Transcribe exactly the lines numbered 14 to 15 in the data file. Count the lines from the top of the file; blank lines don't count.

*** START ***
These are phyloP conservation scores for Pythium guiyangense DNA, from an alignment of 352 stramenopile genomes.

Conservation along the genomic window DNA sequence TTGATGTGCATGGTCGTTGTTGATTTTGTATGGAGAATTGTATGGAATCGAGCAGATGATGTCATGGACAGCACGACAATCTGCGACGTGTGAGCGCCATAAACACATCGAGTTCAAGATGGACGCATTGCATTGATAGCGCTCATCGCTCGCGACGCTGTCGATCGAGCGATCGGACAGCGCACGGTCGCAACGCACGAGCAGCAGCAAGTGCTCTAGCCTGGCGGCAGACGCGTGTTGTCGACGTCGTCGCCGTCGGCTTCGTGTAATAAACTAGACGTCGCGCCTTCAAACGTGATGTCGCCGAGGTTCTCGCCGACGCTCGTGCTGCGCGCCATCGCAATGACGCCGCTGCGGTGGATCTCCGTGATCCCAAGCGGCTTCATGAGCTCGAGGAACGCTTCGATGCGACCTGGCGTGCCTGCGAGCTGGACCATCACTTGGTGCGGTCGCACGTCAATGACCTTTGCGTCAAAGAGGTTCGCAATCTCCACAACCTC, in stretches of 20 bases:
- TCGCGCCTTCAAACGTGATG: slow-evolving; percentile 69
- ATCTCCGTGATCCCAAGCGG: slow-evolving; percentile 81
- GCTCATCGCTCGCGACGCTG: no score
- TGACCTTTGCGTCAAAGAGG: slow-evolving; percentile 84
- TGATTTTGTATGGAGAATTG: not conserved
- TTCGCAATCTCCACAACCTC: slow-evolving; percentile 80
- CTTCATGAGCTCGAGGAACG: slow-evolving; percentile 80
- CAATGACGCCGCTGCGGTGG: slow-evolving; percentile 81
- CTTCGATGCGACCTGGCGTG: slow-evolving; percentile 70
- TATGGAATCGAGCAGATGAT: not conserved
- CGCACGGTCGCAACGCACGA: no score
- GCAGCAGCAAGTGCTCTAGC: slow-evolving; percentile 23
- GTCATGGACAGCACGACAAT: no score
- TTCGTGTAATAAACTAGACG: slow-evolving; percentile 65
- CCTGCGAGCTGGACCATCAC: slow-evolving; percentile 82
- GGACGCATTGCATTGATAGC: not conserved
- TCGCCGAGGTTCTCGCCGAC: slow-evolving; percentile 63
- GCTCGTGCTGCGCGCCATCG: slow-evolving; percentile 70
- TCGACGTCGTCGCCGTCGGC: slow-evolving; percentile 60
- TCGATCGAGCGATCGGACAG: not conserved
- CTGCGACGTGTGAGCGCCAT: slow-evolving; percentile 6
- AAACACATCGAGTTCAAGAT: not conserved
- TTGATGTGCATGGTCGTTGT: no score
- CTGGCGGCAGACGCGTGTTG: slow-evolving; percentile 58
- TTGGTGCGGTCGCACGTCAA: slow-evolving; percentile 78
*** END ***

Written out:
- GCAGCAGCAAGTGCTCTAGC: slow-evolving; percentile 23
- GTCATGGACAGCACGACAAT: no score